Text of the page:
In a post-Class Action Fairness Act world, the modern mass-tort class action is disappearing. Indeed, multi-district litigation and private aggregation through contracts with plaintiffs’ law firms are the new mass-tort frontier. But something’s amiss with this “nonclass aggregation.” These new procedures involve a fundamentally different dynamic than class actions: plaintiffs have names, faces, and something deeply personal at stake. Their claims are independently economically viable, which gives them autonomy expectations about being able to control the course of their litigation. Yet, they participate in a familiar, collective effort to establish the defendant’s liability. They litigate from both a personal and a collective standpoint.

Current scholarship overlooks this inter-personal dimension. It focuses instead on either touting the virtues of individual autonomy or streamlining mass litigation to maximize social welfare. Both approaches fail to solve the unique problems caused by these personal dimensions: temptations for plaintiffs to hold out and thus derail settlements demanding near unanimity, outliers who remain disengaged from the group but free-ride off of its efforts, and subgroups within the litigation whose members compete for resources and litigation dominance to the group’s detriment. Accordingly, this Article has two principal objectives: one diagnostic, one prescriptive. The diagnosis is this: current procedures for handling nonclass aggregation miss the mark. Process isn’t just an exercise in autonomy or a handy crutch for enforcing substantive laws. Procedures can serve as a means for bringing plaintiffs together, plugging their individual stories into a collective narrative, making sense of that narrative as a community, reasoning together about the right thing to do, and pursuing that end collectively. Thus, the prescription is litigating together.

Along the way, I've developed a few aspects of this overall project in greater detail for various symposia:

 In Aggregation, Community, and the Line Between, I provided a more detailed account of the moral and political theory animating this "litigating together" approach.  This article contends that encouraging plaintiffs to form groups and reach decisions through deliberation relies on a mix of individual consent and moral obligation. Allowing plaintiffs to exercise their free will when deciding whether to associate with others preserves the liberal tenet of self-determination and escapes the anti-democratic criticism leveled at class actions. Yet, a purely liberal approach fails to capture the obligatory aspect of reciprocal promises to cooperate and the communal obligations that attach. Although plaintiffs voluntarily enter into the group, once they are group members and have tied together their collective litigation fates, they should not be permitted to exit when doing so violates their commitments. Of course, the community itself determines the content of its members’ rights and obligations to one another. Thus, the article concludes by explaining the rationale for group autonomy in terms of pluralism and communitarianism.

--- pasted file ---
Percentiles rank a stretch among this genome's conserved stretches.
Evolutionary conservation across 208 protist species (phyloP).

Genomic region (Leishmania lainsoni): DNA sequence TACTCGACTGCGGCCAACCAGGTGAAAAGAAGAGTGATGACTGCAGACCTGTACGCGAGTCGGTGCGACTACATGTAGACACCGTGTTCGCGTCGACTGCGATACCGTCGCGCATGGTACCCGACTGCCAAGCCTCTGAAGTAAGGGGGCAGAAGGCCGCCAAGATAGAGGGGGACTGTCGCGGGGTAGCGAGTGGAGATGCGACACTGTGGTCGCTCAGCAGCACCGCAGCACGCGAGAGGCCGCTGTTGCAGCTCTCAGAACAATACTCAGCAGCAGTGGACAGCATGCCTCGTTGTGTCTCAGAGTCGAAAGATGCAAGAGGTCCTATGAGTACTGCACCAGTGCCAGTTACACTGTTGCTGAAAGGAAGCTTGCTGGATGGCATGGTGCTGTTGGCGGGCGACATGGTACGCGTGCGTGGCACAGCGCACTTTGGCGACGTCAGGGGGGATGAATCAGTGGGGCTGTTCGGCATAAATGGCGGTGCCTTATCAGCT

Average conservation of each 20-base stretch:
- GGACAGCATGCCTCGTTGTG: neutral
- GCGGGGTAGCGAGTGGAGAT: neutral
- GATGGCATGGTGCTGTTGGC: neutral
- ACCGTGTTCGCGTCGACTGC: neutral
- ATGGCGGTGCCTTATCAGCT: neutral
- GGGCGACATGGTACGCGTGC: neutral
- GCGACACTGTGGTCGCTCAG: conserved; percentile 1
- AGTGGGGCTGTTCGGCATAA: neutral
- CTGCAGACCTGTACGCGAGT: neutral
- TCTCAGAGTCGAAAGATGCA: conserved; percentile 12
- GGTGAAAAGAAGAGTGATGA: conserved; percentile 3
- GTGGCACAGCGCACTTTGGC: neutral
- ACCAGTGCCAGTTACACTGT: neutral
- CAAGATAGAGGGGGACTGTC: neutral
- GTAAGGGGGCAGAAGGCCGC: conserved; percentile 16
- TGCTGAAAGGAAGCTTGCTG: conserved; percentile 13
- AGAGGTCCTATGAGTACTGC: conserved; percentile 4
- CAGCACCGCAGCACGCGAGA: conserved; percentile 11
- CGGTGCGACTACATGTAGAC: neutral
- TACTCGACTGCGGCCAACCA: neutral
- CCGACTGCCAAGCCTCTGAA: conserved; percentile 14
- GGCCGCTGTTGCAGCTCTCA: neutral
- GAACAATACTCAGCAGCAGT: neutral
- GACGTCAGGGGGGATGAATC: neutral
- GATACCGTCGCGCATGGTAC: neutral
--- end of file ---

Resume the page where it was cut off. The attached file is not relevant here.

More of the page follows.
In Group Consensus, Individual Consent (which is still very much "in progress," as they say), I explore how this project relates to sections 3.17 and 3.18 of the American Law Institute’s Principles of the Law of Aggregate Litigation and use those principles as a lens for exploring thematic questions about the value of pluralism, group cohesion, governance, procedural justice, and legitimacy in nonclass aggregation.  Both this project and Litigating Together: Social, Moral, and Legal Obligations are still very much in progress, so, as always, I welcome your comments. 

I'm extremely grateful for all of the helpful comments and criticisms of so many scholars in the field along the way.  I'm also looking forward to tackling new and different projects that have been waiting in the wings for some time now.

ECB

March 23, 2010 in Aggregate Litigation Procedures, Class Actions, Informal Aggregation, Lawyers, Mass Tort Scholarship, Procedure, Products Liability, Resources - Publications, Settlement, Vioxx, Zyprexa | Permalink | Comments (0) | TrackBack (0)

Georgia High Court Strikes Down Damages Caps in MedMal Cases

The NYTimes coverage is here.

ADL

March 23, 2010 in Regulation | Permalink | Comments (0) | TrackBack (0)

Monday, March 22, 2010

New York City Settles Strip Search Class Action for $33 Million

The New York Times reports that NYC has settled yet another strip search class action, providing about $33 million for 100,000 people who were strip searched between 1999 and 2007.  The article is here.

ADL

March 22, 2010 in Class Actions | Permalink | Comments (0) | TrackBack (0)

Nagareda on "Developments in Mass Torts"

At Torts Prof Blog.  See his post here.

ADL

March 22, 2010 | Permalink | Comments (0) | TrackBack (0)